The CX-50 is the slightly bigger, appreciably more American compact SUV from Mazda, joining the more globally minded CX-5 last year. Many might wonder why Mazda needs both, especially as the CX-50 does everything the CX-5 does well and adds some uniquely worthwhile elements (style for one). I have to imagine that selling a CX-50 and CX-5 confuses people, too. Anyway …

The Mazda CX-50 has a bit more cargo space on paper than the CX-5: 31.4 cubic feet versus 30.9. That leaves both below our current luggage test hierarchy of (in order of best performance in this test and not stated volume): Hyundai Tucson, Toyota RAV4, Honda CR-V, Subaru Forester and Mitsubishi Outlander, with the Kia Sportage somewhere in there as well (long story, see below). As it turns out, the CX-50 is just a bit better than the Nissan Rogue and way better than the Ford Escape. All the preceding links go to their respective luggage tests.

OK, now that I’ve put the cart before the horse, let’s see how I came to that conclusion.

Yep, it’s a cargo area. Unlike most of the competitors mentioned above, there are no hidden tricks here. No dual-level cargo floor or sliding back seat for extra space, no split-level cargo dividers … just a cargo area.

OK, so there is a spare tire, which isn’t nothing. Some competitors, specifically the CR-V and Tucson hybrids, do not have them.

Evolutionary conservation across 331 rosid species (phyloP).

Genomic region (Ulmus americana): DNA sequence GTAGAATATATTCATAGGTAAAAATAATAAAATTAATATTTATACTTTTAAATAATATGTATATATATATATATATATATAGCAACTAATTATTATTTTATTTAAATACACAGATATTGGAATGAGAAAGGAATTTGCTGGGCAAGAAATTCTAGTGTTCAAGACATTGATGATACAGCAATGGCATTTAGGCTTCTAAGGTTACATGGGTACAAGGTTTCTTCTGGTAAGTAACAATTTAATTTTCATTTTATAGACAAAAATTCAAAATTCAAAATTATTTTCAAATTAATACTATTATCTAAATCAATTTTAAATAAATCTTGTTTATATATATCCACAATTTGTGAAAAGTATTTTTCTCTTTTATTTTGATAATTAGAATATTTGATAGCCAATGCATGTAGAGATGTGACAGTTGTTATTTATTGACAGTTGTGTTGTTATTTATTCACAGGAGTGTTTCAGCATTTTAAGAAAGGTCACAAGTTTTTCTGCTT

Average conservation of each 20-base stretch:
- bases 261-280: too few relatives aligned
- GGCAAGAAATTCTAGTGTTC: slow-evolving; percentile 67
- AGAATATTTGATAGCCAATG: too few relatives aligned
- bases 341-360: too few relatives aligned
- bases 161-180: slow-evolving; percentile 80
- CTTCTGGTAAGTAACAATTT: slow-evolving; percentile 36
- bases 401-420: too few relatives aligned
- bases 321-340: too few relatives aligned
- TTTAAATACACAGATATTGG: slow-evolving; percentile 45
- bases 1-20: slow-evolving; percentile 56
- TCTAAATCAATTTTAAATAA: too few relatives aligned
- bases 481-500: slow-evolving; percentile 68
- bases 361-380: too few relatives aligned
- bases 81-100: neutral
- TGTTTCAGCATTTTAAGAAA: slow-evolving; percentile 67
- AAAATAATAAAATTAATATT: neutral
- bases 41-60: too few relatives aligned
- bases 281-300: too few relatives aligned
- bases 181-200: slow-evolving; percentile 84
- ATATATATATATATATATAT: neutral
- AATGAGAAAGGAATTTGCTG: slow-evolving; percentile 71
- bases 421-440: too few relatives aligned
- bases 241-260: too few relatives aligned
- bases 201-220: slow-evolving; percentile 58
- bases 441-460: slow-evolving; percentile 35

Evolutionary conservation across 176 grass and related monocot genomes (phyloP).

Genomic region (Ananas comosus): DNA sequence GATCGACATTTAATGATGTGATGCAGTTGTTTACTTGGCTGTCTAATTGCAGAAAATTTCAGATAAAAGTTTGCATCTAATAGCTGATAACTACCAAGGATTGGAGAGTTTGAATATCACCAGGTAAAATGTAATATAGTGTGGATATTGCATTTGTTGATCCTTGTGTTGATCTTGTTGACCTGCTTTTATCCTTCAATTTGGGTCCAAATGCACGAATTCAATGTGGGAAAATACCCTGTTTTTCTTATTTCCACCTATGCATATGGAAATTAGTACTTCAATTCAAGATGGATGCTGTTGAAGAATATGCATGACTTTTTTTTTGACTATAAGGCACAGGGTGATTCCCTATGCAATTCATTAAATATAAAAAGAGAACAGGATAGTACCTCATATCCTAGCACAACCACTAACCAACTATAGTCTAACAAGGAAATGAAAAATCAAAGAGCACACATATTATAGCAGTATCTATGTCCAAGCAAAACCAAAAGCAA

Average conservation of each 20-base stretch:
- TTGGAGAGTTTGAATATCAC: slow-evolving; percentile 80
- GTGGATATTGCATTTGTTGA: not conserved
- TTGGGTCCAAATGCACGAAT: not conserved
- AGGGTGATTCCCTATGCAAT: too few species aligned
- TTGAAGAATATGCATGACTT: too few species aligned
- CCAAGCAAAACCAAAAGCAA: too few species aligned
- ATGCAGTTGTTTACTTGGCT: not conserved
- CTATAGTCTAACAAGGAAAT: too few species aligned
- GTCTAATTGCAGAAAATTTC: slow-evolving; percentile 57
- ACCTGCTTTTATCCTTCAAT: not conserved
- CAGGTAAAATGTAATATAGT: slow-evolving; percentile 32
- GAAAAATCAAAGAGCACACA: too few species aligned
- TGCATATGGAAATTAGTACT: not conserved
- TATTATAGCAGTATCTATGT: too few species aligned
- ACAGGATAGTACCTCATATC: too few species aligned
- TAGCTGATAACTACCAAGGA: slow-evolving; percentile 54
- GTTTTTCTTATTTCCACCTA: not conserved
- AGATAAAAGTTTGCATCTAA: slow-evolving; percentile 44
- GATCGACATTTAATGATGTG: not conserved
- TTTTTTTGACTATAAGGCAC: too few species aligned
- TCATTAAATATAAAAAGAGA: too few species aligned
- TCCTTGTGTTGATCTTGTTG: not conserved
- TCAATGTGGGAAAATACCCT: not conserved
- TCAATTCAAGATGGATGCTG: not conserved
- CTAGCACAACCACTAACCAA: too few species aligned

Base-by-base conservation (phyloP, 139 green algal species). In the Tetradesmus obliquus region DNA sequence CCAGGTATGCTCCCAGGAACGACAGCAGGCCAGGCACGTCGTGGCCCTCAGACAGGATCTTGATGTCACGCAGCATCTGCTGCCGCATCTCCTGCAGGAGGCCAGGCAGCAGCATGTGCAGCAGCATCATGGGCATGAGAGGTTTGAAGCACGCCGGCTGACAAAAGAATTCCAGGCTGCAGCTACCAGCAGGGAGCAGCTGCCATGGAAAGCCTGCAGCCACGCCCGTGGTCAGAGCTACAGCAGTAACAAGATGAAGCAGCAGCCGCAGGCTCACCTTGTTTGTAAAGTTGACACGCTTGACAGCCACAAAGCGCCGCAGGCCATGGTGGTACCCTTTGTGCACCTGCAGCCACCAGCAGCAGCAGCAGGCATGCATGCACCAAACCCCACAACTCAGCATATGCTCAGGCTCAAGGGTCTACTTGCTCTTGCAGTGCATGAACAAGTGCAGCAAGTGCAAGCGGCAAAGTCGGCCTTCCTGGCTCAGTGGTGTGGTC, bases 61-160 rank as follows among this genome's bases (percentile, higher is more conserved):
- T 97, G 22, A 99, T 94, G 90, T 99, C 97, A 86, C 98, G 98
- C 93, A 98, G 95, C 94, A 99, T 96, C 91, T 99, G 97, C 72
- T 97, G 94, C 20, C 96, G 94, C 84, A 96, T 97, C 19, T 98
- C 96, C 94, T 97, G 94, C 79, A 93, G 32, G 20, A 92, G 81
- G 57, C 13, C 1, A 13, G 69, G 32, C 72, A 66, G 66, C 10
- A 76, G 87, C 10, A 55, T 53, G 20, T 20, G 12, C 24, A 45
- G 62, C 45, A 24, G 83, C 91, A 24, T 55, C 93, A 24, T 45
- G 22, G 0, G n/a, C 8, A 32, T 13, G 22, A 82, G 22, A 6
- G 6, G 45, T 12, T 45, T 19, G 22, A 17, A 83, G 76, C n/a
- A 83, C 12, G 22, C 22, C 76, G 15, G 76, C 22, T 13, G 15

Once again, a car that I’m testing has not included a cargo cover. This prevents me from testing with and without a cover. Annoying. 

I can tell, though, that the CX-50 has a more conventional cargo cover than the CX-5: It slides out from a single cartridge and attaches to mounting points adjacent to the liftgate. The CX-5 has a niftier unit attached to the liftgate that slides up and out of the way when the liftgate opens. See above right.

OK, onto the bags. As in every luggage test I do, that means two midsize roller suitcases that would need to be checked in at the airport (26 inches long, 16 wide, 11 deep), two roll-aboard suitcases that just barely fit in the overhead (24L x 15W x 10D), and one smaller roll-aboard that fits easily (23L x 15W x 10D). I also include my wife’s fancy overnight bag just to spruce things up a bit (21L x 12W x 12D).

Not surprisingly, everything fit easily and there’s plenty of room left over. Below you can see how Kia Sportage and RAV4 differ, as just two examples. 

Now, let’s see how much extra stuff can fit inside. For this, I’m going to the same backup items I’ve used for all the previously listed competitors, save for the Sportage. The backup items were in storage when I did its test, therefore preventing me from definitively placing that on the leader board.

There you have it: a 38-quart Coleman cooler and that blue duffel bag also fit. That’s the case with the Tucson, RAV4, Forester and Outlander with the Sportage likely, but in fairness, a question mark. I honestly don’t know about the CX-5 since that was one of the earliest luggage tests and I hadn’t started bringing out the cooler yet. 

Now, despite fitting the same items as those above competitors, there is a key difference that ultimately results in the CX-50 at the bottom of that pile. Note how high everything is to the ceiling. This performance is very close to being a no-no here at luggage test HQ, but the items in question will not fly forward in the event of a sudden stop and there’s sufficient space to see out the back window — the two reasons I don’t just stack right to the roof.

To put it simply, more visibility is maintained in those competitors and as such, they are better. Still, the CX-50 can literally hold the same stuff, while driving better and, arguably, looking better, too. Seems like a viable tradeoff to me. 

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